Music, especially composition, can be seen as a system of sound organisation. What that system is has differed throughout time: church modes, fugues, tonal harmony, dodecophany, total serialism, chance music etc. These systems show us how composers have approached the issue of “sound organisation”; in other words, composition. These systems are still alive today, and all can be used by the modern composer in varying degrees. How a composer sets about putting these tools to use is a unique process that each composer has to grasp themselves. Some will use manuscript until their desk is covered in scraps of paper, some will go straight onto composing software, and some have completely abandoned scores all together, in favour of electronic and electro-acoustic music.
However, many young composers, especially at a school/university level, often worry about the “right” way to compose; there must be a magic solution that covers all their needs and creates perfect music every time. This is the cause of a lot of stress among composition students, myself included. But I am here with a message of hope, and here it is:
There is no right way to compose.
Composition is all about trial and error. If I went back and saw the first drafts of some of my works, they would nothing like the finished product (even though I would argue that a piece is never “finished”, but that’s a different story). Whole sections had been added where I felt an idea needed more space, new timbres are added when the ones I already had weren’t working, time signatures have been changed, and pitches moved around, all to better achieve my compositional vision. My composition process is unique and tailored to how I approach music. Once I have an idea, I get it down as quickly as I can, normally onto software such as Sibelius. This musical fragment often comes with a vague structural outline already, as well as the ensemble I see it for. For the past six months, I’ve even been working with MIDI composition, removing the need for a score all together, and exploring a totally new sound world. I also have a review process; at the end of each day, I write down everything I’ve done in all my pieces so that I can see my progress.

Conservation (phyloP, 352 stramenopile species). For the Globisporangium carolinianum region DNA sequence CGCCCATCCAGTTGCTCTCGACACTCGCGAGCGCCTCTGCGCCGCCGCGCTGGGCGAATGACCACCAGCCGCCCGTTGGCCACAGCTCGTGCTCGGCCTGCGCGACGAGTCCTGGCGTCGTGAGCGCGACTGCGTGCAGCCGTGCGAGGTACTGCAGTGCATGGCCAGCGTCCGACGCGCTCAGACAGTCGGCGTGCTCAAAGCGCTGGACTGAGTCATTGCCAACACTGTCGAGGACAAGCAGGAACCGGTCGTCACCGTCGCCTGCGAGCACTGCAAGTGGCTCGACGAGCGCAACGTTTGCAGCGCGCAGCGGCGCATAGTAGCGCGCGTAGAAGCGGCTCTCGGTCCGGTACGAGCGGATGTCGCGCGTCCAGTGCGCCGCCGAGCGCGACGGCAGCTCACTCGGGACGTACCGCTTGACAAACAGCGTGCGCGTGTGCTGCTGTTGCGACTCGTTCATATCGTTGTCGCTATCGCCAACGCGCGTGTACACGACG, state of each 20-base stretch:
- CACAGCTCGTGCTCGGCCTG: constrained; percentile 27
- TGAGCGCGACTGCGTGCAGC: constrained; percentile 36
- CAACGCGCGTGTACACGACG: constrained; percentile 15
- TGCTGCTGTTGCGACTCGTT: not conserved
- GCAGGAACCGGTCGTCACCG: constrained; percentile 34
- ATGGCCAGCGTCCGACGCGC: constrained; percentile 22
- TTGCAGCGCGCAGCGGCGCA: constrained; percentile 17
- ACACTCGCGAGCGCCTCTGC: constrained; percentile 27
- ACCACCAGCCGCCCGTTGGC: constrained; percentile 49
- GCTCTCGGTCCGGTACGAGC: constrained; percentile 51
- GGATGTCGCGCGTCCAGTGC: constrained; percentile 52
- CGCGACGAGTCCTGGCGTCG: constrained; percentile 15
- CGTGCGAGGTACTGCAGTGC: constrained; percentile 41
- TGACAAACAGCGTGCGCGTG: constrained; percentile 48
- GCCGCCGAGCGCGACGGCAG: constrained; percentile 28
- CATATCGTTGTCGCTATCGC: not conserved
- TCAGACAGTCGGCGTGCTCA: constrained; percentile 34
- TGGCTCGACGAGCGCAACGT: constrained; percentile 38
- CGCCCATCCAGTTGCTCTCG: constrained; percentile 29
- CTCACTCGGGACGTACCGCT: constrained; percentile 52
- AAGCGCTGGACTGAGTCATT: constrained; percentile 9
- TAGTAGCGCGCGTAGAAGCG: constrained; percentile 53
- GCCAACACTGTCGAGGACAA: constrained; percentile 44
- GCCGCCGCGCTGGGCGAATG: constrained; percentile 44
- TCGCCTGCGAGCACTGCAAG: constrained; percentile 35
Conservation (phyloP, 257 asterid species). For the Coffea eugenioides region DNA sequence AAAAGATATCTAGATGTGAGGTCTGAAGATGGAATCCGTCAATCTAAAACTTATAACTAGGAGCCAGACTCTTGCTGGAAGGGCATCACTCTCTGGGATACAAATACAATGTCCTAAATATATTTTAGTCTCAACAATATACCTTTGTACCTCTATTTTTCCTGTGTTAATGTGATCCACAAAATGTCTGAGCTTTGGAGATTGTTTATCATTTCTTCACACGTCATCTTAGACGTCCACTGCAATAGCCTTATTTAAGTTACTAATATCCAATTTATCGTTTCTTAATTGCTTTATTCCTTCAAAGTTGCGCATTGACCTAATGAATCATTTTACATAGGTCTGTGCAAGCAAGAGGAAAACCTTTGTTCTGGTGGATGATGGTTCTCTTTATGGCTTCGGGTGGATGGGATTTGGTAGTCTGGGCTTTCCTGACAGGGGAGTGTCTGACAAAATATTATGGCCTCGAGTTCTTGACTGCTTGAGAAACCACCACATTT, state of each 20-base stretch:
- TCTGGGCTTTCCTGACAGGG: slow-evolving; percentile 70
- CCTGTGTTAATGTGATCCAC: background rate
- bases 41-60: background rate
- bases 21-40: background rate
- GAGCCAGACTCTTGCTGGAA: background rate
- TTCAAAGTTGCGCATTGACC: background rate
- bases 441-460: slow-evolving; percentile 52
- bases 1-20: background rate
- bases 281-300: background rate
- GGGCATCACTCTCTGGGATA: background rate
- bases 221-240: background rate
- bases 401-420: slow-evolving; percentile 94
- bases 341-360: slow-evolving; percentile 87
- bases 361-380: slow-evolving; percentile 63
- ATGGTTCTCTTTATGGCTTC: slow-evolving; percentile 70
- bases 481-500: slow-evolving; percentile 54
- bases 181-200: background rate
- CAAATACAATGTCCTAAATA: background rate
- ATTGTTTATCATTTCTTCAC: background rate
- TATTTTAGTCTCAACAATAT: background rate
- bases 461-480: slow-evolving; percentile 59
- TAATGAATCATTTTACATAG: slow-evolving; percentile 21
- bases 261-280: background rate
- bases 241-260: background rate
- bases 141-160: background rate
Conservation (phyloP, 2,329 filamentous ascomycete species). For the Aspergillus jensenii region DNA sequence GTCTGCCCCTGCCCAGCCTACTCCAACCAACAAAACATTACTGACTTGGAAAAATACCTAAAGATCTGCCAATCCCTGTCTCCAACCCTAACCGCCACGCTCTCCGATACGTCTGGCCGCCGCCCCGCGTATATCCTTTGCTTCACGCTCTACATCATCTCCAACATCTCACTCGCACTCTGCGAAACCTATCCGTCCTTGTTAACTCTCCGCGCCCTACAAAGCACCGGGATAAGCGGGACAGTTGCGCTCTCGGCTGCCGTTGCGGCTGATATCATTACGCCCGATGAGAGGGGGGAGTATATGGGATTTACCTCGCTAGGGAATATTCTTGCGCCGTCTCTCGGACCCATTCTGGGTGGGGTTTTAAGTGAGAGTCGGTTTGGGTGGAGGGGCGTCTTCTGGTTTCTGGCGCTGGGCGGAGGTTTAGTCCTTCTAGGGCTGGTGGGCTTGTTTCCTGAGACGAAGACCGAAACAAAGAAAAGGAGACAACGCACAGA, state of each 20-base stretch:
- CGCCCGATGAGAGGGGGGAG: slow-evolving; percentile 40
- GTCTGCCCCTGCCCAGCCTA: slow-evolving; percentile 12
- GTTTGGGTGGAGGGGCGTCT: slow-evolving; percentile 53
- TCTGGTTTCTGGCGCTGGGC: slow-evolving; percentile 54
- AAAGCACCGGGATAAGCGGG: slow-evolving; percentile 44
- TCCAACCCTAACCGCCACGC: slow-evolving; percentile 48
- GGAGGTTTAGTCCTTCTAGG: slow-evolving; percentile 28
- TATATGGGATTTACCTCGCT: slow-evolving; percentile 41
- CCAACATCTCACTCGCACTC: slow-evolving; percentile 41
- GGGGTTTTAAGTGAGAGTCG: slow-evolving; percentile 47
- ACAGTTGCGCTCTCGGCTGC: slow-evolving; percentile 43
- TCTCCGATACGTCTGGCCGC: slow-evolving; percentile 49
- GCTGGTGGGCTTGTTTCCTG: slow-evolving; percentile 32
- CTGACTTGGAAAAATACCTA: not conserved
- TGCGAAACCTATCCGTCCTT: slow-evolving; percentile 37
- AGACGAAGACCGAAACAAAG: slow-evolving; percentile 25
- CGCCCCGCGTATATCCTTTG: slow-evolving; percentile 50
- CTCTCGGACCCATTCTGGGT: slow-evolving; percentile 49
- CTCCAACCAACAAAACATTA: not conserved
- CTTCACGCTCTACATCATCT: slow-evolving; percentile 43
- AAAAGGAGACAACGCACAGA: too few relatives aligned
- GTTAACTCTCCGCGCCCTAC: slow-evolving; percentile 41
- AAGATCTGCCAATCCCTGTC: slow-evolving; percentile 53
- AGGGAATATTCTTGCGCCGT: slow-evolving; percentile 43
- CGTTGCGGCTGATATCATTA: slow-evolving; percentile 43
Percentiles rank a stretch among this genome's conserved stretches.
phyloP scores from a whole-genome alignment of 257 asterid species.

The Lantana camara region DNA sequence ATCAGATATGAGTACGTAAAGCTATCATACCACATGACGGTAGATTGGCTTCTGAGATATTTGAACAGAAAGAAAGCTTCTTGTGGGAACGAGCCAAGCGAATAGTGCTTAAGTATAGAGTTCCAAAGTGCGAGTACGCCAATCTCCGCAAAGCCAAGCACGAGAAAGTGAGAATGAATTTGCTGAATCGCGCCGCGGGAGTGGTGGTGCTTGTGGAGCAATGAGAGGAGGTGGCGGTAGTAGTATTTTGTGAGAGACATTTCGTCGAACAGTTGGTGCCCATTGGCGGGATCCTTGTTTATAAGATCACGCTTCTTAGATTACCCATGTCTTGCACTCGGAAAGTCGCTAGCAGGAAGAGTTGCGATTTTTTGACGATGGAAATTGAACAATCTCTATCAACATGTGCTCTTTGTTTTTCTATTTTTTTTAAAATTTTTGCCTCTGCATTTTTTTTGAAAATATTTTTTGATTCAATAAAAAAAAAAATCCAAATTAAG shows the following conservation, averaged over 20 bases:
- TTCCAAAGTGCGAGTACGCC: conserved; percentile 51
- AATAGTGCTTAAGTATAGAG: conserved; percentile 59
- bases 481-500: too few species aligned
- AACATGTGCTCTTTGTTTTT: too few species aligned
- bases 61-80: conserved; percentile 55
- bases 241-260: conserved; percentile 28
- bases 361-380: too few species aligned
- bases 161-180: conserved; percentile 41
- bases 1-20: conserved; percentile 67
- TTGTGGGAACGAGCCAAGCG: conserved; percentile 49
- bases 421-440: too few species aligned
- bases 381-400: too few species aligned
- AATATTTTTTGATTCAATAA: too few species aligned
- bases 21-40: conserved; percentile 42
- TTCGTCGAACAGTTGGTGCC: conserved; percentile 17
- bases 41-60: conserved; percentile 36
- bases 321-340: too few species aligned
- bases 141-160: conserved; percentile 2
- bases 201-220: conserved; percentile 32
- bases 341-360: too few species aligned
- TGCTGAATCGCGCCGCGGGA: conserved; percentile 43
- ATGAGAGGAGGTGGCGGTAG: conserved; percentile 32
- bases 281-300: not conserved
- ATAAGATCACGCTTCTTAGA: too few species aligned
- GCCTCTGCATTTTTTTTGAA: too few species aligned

What works for me however, won’t work for everyone. My tips for finding a composition process would be:
- Work out you shape your ideas – on software/manuscript/recording etc.
- Don’t be afraid to leave a piece if you get stuck on a section. Just make sure you go back to it once the issue is fixed!
- First drafts are just first drafts. They are not the final piece.
- If you’re not sure if something works, ask. Singers and instrumentalists will nearly always know more than you about what the voice/instrument can do.
- Have a review/tracking process – notebook/spreadsheet/wall charts. Anything that can show you what you’ve done while composing.
- If the way you compose isn’t working, change it! If it works, then keep doing it!
It takes time to find that balance between music making and music “organisation”. If someone suggests a way of approaching music, try it. If it doesn’t work, try something else. Composing isn’t an exact science, there is no right or wrong way to do it. Just give something a go; you never know, you may find the perfect way for you.